I’m Maurya West Meiers. I work at the World Bank as a Senior Evaluation Officer and am coauthor of A Guide to Assessing Needs: Essential Tools for Collecting Information, Making Decisions, and Achieving Development Results (free World Bank book).
As the global community experiences COVID-19, there is much value in looking backwards as we plan ahead for our future activities such as programs, needs assessments, and evaluations. So today I’m writing with some thoughts and resources on conducting after action reviews (AARs) during and after a crisis, such as COVID-19.
I’m reminded of this great quote from Rahm Emanuel, former mayor of Chicago, former Democratic congressman from Illinois, and former chief of staff to President Barack Obama from 2009 to 2010.
If you are planning future needs, don’t let a crisis, such as COVID, go to waste. You and your organization are making many important decisions during this time. Collect real-time information during the crisis to inform those things that you can do differently or better than before. Do it now, or as soon as the crisis begins to subside. Transition from “playing defense” to proactively learning and apply strategic insights to reflect on what went right, what went wrong, why, what we can do better, and so on. AARs focus on problem-solving and decision-making, hopefully to lead to organizational learning and actions that will have better performance and results in the future.
AARs were developed and popularized by the US Army in the 1970s, building on early approaches from the US military. Over the years, all sorts of organizations have adopted and adapted AARs for their own uses, with Shell Oil being one well known example. AARs usually respond to a general question (“How did we do?”) by answering these (and other) more specific questions:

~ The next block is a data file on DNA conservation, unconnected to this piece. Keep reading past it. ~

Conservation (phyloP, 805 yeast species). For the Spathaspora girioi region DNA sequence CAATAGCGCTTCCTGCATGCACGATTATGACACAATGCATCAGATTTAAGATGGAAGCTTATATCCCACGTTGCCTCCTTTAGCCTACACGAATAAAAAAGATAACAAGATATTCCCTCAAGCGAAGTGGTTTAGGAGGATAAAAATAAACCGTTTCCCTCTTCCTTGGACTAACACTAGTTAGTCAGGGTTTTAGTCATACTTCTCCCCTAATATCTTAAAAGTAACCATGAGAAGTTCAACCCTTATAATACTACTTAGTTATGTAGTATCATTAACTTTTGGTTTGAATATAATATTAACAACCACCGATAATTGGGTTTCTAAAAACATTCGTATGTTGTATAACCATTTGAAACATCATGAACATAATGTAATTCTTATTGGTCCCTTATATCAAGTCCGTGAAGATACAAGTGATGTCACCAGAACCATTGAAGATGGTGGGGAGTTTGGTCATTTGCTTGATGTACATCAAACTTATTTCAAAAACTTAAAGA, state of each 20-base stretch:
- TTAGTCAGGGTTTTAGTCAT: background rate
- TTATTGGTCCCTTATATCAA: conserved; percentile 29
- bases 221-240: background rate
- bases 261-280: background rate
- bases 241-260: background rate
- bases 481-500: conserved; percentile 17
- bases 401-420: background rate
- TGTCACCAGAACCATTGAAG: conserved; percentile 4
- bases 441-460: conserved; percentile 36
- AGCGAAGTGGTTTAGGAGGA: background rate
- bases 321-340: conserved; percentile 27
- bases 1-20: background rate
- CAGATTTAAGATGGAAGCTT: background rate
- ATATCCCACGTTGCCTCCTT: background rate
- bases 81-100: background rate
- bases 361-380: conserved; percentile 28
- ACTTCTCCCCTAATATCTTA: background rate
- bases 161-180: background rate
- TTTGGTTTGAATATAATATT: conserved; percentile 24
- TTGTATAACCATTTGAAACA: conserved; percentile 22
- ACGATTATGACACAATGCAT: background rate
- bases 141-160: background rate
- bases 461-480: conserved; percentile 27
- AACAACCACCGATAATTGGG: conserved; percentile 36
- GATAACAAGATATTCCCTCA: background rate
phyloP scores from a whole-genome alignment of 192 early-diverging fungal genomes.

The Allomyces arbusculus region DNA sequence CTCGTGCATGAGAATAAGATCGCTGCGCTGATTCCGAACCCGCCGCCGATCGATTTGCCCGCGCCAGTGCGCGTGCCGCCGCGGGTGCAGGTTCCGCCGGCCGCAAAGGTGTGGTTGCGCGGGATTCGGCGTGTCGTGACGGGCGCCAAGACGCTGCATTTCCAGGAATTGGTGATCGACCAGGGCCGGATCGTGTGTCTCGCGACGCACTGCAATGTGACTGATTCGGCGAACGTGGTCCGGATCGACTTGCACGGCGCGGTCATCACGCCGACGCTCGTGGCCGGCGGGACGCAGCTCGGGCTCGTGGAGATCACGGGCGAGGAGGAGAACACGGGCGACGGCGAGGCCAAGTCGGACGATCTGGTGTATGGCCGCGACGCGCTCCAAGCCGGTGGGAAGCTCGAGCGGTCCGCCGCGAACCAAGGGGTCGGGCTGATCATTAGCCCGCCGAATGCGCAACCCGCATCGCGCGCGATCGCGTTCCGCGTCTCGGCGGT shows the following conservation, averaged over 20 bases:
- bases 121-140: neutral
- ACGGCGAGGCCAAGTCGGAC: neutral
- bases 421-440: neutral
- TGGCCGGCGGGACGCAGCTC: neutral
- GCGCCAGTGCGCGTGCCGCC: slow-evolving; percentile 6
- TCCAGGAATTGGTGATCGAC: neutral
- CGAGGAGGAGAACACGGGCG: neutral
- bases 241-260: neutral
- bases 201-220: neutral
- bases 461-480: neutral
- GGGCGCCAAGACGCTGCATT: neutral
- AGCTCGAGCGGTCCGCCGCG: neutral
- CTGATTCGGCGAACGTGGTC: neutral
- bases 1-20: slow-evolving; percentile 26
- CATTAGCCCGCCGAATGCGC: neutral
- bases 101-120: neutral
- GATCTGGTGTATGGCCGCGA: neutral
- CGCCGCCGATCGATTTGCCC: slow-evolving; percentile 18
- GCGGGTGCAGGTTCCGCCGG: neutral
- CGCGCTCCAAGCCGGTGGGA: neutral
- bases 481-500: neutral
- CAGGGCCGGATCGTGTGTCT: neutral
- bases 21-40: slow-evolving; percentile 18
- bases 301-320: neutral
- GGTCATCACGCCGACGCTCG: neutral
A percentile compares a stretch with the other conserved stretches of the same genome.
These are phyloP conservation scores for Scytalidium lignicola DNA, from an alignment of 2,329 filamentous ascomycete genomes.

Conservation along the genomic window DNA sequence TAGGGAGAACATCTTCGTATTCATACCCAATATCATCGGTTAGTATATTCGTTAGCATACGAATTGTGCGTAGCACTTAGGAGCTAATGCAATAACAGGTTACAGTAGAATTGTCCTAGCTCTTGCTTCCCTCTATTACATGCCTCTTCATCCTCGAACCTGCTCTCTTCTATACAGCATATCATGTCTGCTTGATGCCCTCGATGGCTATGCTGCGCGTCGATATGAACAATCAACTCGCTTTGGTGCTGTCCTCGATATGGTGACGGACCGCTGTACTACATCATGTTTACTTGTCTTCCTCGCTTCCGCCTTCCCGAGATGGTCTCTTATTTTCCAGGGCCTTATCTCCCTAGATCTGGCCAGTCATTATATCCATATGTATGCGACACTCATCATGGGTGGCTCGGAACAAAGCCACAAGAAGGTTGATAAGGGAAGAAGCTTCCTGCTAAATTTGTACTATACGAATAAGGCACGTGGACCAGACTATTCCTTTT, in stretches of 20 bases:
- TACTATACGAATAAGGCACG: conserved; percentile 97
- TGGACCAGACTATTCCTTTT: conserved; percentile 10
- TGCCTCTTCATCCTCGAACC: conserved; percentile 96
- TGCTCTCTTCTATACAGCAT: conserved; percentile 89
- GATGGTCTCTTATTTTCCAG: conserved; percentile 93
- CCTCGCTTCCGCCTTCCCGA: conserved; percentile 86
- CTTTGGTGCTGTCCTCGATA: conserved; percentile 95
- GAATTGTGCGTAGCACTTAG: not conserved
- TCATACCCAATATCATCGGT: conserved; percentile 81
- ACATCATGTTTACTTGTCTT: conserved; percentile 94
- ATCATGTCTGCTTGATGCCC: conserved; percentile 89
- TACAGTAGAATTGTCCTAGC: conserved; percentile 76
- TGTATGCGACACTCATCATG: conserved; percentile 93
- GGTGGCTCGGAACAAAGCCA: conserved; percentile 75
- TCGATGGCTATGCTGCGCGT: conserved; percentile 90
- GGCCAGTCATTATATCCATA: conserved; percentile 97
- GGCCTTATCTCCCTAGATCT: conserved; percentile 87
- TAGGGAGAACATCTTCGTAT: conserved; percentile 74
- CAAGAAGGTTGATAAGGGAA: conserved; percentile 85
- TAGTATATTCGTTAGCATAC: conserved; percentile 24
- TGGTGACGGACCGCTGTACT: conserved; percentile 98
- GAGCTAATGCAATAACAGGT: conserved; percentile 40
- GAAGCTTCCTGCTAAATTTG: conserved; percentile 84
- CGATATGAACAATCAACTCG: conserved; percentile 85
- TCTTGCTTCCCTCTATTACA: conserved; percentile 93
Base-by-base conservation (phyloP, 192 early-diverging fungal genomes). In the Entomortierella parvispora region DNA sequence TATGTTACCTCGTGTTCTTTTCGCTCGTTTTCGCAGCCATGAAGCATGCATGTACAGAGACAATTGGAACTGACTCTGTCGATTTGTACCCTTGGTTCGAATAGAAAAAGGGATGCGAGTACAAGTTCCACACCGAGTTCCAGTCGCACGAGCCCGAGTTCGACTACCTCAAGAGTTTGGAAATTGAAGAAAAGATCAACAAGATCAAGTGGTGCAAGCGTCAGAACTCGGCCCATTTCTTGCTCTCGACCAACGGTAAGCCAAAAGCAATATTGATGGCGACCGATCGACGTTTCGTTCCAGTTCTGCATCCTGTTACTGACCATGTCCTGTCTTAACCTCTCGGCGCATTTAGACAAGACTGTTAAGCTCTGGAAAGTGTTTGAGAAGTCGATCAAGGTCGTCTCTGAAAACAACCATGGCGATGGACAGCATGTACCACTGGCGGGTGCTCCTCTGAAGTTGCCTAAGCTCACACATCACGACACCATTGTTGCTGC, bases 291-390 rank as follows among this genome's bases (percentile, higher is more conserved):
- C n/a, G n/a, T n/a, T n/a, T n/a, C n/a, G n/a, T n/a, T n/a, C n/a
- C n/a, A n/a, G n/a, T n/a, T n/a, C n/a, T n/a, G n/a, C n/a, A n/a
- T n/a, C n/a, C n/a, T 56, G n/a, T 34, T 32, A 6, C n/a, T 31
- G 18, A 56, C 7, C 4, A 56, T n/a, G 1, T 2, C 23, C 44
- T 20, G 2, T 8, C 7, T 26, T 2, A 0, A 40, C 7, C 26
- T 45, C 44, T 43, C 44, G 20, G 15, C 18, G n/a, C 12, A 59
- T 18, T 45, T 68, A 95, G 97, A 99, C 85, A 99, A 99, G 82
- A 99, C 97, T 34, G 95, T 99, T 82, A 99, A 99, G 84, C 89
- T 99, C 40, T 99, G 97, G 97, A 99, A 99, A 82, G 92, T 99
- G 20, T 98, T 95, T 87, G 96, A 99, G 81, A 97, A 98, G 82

- What were the intended results?
- What were the actual results?
- What caused the results?
- What will we sustain or improve?
In carrying out your AARs, there are a range of quantitative and qualitative approaches for you to use to support the review – such as interviews, surveys, focus groups, administrative data reviews, and among many others. Below I present some resources to guide you in developing AARs and to learn how other agencies use AARs. Be sure to consider implementing AARs so you can learn during and from a crisis.
- Foundations of the After Action Review Process, Institute for Defense Analyses (1999)
- Learning in the Thick of It, Harvard Business Review (2005)
- BetterEvaluation’s page on AARs
- Adaptation of the US Army’s After-Action Review for Simulation Debriefing in Healthcare, Simulation in Healthcare, The Journal of the Society for Simulation in Healthcare (2013)
The American Evaluation Association is celebrating Needs Assessment (NA) TIG Week with our colleagues in the Needs Assessment Topical Interest Group. The contributions all this week to aea365 come from our NA TIG members. Do you have questions, concerns, kudos, or content to extend this aea365 contribution? Please add them in the comments section for this post on the aea365 webpage so that we may enrich our community of practice. Would you like to submit an aea365 Tip? Please send a note of interest to email@example.com. aea365 is sponsored by the American Evaluation Association and provides a Tip-a-Day by and for evaluators.